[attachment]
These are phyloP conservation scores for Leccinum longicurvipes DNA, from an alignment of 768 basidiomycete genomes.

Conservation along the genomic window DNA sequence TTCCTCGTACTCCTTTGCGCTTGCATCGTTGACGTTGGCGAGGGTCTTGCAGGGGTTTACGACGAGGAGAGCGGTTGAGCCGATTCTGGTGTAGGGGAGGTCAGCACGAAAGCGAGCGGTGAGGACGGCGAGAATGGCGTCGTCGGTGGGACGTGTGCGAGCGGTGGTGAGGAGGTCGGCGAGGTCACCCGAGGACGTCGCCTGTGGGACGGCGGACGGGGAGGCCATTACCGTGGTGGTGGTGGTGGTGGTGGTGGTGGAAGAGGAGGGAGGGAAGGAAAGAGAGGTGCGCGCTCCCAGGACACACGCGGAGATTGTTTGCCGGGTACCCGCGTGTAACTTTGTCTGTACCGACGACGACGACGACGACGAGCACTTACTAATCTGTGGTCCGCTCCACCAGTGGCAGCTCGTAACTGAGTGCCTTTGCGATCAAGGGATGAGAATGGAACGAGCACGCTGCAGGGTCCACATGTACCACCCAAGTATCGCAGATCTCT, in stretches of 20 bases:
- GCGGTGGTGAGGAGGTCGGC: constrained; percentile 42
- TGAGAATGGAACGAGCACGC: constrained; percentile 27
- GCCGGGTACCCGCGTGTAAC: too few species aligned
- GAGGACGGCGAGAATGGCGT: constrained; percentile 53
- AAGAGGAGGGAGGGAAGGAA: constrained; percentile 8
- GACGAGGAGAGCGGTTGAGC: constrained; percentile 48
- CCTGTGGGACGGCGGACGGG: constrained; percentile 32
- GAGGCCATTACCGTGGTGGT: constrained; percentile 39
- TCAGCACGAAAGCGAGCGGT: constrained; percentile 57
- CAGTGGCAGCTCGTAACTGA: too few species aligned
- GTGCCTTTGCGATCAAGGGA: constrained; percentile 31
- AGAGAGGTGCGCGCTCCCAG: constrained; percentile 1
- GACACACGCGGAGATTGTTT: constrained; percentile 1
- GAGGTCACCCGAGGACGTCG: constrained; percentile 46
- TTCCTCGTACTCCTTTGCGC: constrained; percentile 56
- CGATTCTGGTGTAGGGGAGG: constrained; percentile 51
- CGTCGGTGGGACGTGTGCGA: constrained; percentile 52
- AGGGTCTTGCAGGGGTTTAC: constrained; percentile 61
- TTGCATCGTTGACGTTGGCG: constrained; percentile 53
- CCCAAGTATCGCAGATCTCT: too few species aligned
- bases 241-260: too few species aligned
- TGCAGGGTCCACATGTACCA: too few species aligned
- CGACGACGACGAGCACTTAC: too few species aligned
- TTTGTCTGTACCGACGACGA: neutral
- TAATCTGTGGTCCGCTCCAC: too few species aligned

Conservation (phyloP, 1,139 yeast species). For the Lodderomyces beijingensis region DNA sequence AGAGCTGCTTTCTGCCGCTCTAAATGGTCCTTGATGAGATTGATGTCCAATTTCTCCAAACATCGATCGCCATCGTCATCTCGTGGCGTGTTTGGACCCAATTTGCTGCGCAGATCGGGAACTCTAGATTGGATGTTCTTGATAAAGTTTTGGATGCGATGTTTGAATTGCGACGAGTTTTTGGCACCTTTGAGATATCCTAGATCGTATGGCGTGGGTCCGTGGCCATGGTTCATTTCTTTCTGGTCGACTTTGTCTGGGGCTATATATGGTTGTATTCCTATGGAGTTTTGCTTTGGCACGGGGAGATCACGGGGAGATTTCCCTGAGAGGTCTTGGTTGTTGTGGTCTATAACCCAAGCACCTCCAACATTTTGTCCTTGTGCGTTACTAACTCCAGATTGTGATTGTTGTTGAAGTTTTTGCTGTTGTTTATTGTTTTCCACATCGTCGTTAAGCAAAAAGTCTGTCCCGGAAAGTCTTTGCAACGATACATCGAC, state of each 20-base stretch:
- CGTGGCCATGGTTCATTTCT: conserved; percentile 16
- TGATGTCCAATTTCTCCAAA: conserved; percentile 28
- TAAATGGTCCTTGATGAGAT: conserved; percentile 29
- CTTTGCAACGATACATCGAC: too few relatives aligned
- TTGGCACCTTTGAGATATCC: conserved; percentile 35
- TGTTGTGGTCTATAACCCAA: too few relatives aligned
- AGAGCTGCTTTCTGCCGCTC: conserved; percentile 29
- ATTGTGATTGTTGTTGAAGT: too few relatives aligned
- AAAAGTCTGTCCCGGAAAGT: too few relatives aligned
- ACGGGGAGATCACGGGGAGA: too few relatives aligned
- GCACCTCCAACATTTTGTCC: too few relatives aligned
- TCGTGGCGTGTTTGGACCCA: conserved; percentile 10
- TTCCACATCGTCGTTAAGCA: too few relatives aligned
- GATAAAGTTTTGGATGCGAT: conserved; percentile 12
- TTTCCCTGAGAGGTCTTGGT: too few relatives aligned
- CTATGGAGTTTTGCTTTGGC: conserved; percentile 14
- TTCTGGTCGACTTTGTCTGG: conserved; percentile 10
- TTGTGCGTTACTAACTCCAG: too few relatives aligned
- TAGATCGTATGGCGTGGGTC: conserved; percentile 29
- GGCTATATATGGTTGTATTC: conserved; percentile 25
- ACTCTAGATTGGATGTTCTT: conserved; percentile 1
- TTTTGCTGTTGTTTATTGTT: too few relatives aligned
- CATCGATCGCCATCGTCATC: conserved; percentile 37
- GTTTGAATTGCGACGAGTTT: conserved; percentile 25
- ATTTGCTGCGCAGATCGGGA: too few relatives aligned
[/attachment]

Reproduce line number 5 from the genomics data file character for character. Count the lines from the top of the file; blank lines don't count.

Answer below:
- GCCGGGTACCCGCGTGTAAC: too few species aligned